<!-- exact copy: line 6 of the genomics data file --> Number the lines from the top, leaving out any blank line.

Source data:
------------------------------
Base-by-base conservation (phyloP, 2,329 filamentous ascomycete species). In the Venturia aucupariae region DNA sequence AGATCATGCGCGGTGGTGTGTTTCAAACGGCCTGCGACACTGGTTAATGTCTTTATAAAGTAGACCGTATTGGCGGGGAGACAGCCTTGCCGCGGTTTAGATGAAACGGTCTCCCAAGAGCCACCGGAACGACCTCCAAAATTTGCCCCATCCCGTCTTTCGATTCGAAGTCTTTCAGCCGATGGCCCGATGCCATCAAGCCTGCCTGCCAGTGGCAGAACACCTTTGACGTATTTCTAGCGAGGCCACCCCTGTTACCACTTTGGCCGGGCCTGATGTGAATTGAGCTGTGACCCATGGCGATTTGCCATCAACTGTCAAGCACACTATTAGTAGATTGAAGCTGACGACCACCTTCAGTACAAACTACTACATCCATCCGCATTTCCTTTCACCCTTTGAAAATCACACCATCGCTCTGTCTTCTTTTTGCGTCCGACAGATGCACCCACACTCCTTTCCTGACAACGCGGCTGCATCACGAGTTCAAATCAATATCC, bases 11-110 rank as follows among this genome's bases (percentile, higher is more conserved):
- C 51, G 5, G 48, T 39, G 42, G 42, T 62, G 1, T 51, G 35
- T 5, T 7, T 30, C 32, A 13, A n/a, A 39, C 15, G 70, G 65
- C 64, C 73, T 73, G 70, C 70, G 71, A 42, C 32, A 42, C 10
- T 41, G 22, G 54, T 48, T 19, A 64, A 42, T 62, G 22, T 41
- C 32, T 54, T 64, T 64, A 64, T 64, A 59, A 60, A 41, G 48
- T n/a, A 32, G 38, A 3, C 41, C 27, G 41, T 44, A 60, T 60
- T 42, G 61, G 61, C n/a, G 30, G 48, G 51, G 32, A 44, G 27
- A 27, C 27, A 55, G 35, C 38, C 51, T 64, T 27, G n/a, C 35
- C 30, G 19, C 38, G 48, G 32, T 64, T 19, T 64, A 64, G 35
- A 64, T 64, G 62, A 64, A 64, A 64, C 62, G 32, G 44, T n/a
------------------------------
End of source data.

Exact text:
- C 32, T 54, T 64, T 64, A 64, T 64, A 59, A 60, A 41, G 48